Department of Justice seeks public feedback on proposed Freedom of Information Act policy


While the Obama administration’s lack of overt support for Freedom of Information Act (FOIA) reform in Congress over the past several years has been notable, as was the covert opposition of the Justice Department, two elements of the White House announcements that accompanied President Obama signing reforms into law bear close attention and scrutiny.

The first is the creation of a Cross-Agency Priority (CAP) Goal for FOIA that will be co-led by the White House Office of Management and Budget (OMB), the Department of Justice and the National Archives and Records Administration. For those unfamiliar with the acronym, CAP Goals were established by the GPRA Modernization Act of 2010.

As the U.S. General Accountability Office noted in a 2014 report urging the White House to improve review of these goals:

[The law] requires the Office of Management and Budget (OMB) to coordinate with agencies to: (1) establish outcome-oriented, federal government priority goals (known as cross-agency priority, or CAP, goals) with annual and quarterly performance targets and milestones; and (2) report quarterly on a single website now known as the results achieved for each CAP goal compared to the targets.

According to the White House, the FOIA CAP Goal will “focus senior leadership attention and drive performance and accountability for improving the way in which FOIA requests are administered, and ensure that Federal departments and agencies are providing sufficient resources toward FOIA responsibilities.” The report continued, “The new CAP goal will be publicly posted on, and will have a detailed action plan, including specific metrics and milestones that will be used to gauge progress. To maintain focus on implementation, each quarter, OMB will review progress on these goals and will update with the latest results.”

While we’re cautious about how funding levels will affect and the extent to which OMB will not only push agencies to improve but dedicate funding toward helping them do so, establishing a federal governmentwide CAP Goal for FOIA is a significant achievement that has the potential to improve compliance and increase congressional capacity for oversight.

‘Release to one, release to all’

The second element represents a significant change in the nation’s information disclosure policies that would not only complement recent updates to how the federal government protects, structures and publishes public records but could, in the long run, increase public knowledge of what is being done in our name. As Sunlight has argued, governments everywhere should use the demand signal of FOIA requests to prioritize proactive disclosures online. Structuring and publishing the datasets that commercial interests repeatedly, frequently request should increase the capacity of FOIA officers to respond to more complex public interest requests.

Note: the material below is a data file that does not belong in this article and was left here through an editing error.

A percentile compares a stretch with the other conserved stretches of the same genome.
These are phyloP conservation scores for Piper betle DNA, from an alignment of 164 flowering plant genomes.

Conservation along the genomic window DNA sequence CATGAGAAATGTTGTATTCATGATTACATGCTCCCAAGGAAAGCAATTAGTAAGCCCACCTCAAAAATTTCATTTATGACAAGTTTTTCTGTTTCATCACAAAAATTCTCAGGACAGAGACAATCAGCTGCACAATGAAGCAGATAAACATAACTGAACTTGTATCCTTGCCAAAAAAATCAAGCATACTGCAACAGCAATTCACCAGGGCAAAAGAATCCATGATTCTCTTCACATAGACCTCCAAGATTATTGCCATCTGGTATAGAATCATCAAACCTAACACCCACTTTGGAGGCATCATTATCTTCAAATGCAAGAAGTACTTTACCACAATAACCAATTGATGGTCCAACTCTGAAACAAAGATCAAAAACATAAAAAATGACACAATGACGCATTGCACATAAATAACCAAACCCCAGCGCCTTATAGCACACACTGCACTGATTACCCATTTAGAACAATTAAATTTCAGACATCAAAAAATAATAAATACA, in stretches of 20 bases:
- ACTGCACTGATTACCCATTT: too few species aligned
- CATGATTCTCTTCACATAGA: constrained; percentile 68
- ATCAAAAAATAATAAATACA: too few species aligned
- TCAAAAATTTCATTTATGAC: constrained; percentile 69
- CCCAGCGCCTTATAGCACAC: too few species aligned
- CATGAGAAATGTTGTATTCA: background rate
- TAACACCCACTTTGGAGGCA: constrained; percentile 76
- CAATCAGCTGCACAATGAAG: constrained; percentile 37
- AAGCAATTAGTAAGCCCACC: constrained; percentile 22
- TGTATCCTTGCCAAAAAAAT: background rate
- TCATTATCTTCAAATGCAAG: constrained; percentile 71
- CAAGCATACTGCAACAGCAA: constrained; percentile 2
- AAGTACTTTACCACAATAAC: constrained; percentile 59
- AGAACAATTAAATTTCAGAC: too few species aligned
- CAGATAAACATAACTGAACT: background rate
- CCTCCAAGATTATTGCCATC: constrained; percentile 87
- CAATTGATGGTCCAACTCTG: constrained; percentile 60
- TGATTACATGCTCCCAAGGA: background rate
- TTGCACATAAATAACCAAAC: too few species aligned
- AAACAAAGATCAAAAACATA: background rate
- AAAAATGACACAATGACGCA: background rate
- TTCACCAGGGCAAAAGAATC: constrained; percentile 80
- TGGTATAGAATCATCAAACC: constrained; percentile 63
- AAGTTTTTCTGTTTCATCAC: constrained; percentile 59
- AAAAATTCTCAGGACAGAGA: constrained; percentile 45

As noted in the White House fact sheet, the president has directed the new Chief FOIA Officers Council “to consider the lessons learned from the DOJ pilot program and work to develop a Federal Government policy establishing a ‘release to one is a release to all’ presumptive standard for Federal agencies when releasing records under FOIA.” The council and OMB are tasked with providing further guidance on the policy by Jan. 1, 2017, including its impact on investigative journalism, technological and resources issues.

Sunlight attended the first meeting of the Chief FOIA Officers Council on July 22 at the White House, as did representatives of the Reporters Committee for Freedom of the Press, which (naturally) reported on the event, including the negative reception that the president’s direction received by some officers present.

As I noted on Twitter, a chief FOIA officer present described the proposed policy as “frightening,” hard and likely to slow compliance. Another noted a trade-off exists here: While the public wants more information to be posted online, Section 508 requires that information to be accessible to everyone, which represents a challenge with limited resources. A third chief FOIA officer, however, noted that his agency’s optical character recognition machine had 10 percent usage and suggested that IT could play a significant role in improving disclosure.

On the last count, I suggested to the Justice Department’s Office of Information Policy (OIP) at the close of the meeting that it directs FOIA staff to Project Open Data’s resources. Given the questions, concerns and requests for help that the chief FOIA officers expressed, it’s fair to expect that limited resources combined with executive mandates have historically been a good catalyst for innovation in government. We hope that’s true here, too.

You can watch archived video of the meeting in the embed below, including remarks of Melanie Ann Pustay, the director of the OIP at the Justice Department, Andrew Mayock, the deputy director for management of OMB, and Nikki Gramian, the acting director of the Office of Information Services at the National Archives.

As Pustay noted, the Justice Department is now soliciting feedback on the proposed extension of the “Release to one, release to all” across the federal government, encouraging the public to write to Notably, the Justice Department will invite journalists and members of the public to “provide direct feedback on policy” and the second meeting of the Chief FOIA Officer’s Council on September 15th.

Please write to the Justice Department and share your feedback on how it would impact you — whether you are a government worker, journalist, advocate and/or informed citizen.